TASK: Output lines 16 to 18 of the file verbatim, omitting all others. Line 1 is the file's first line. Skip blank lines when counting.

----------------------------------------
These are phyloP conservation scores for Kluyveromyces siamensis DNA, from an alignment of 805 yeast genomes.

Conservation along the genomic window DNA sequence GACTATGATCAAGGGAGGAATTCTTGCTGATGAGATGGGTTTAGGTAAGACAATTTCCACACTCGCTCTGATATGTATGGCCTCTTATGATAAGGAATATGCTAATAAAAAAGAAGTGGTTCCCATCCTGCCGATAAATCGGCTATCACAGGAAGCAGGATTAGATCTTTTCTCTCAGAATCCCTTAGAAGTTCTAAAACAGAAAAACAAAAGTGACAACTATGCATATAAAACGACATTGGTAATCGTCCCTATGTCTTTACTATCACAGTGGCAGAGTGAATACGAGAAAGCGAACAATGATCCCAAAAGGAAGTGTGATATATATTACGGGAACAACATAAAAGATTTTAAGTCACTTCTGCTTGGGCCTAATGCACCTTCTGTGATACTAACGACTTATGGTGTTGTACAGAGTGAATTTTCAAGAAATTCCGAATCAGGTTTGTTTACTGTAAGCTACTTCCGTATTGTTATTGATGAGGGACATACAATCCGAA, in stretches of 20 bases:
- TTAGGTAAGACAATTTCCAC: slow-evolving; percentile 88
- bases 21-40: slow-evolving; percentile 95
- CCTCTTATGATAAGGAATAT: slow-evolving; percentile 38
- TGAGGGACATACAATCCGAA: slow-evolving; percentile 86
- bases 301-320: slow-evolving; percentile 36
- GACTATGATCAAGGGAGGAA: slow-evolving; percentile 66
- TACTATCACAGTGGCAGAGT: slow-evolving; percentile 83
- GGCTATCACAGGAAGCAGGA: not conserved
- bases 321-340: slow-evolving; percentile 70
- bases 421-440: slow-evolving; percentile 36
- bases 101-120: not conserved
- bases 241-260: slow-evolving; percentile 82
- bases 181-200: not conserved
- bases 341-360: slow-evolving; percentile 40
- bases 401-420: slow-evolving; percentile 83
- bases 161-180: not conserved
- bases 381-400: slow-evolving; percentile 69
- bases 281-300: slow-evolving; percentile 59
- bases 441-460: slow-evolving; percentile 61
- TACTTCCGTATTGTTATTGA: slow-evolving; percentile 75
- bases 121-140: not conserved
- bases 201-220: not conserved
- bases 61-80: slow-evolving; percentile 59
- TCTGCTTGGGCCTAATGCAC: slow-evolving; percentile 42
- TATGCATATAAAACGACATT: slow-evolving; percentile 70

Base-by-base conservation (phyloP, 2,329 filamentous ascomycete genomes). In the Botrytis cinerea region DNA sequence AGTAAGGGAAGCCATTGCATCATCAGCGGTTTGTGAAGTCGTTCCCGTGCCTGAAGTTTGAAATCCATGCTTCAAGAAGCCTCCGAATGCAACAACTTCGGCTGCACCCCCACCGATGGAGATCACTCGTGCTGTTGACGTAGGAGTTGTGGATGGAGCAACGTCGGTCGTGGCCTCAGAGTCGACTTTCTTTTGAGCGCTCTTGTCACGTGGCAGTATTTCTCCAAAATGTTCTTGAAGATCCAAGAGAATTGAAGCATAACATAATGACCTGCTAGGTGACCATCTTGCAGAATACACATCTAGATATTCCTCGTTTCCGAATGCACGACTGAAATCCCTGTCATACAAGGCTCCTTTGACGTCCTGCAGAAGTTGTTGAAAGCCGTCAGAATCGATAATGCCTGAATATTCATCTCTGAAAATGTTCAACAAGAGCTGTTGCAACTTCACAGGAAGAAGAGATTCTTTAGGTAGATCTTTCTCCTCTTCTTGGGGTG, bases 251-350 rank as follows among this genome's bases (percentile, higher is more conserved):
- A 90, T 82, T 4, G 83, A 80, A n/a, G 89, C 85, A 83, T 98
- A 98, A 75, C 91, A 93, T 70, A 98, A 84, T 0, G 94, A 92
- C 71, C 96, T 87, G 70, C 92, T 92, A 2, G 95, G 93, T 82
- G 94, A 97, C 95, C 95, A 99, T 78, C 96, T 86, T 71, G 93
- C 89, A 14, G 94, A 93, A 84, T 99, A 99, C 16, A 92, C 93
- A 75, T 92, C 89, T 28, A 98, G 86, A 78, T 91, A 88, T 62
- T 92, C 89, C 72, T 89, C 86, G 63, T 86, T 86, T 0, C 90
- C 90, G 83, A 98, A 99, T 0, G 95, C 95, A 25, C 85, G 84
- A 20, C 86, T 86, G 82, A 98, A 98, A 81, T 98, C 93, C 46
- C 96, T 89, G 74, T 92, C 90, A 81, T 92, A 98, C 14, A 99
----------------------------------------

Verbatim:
- bases 341-360: slow-evolving; percentile 40
- bases 401-420: slow-evolving; percentile 83
- bases 161-180: not conserved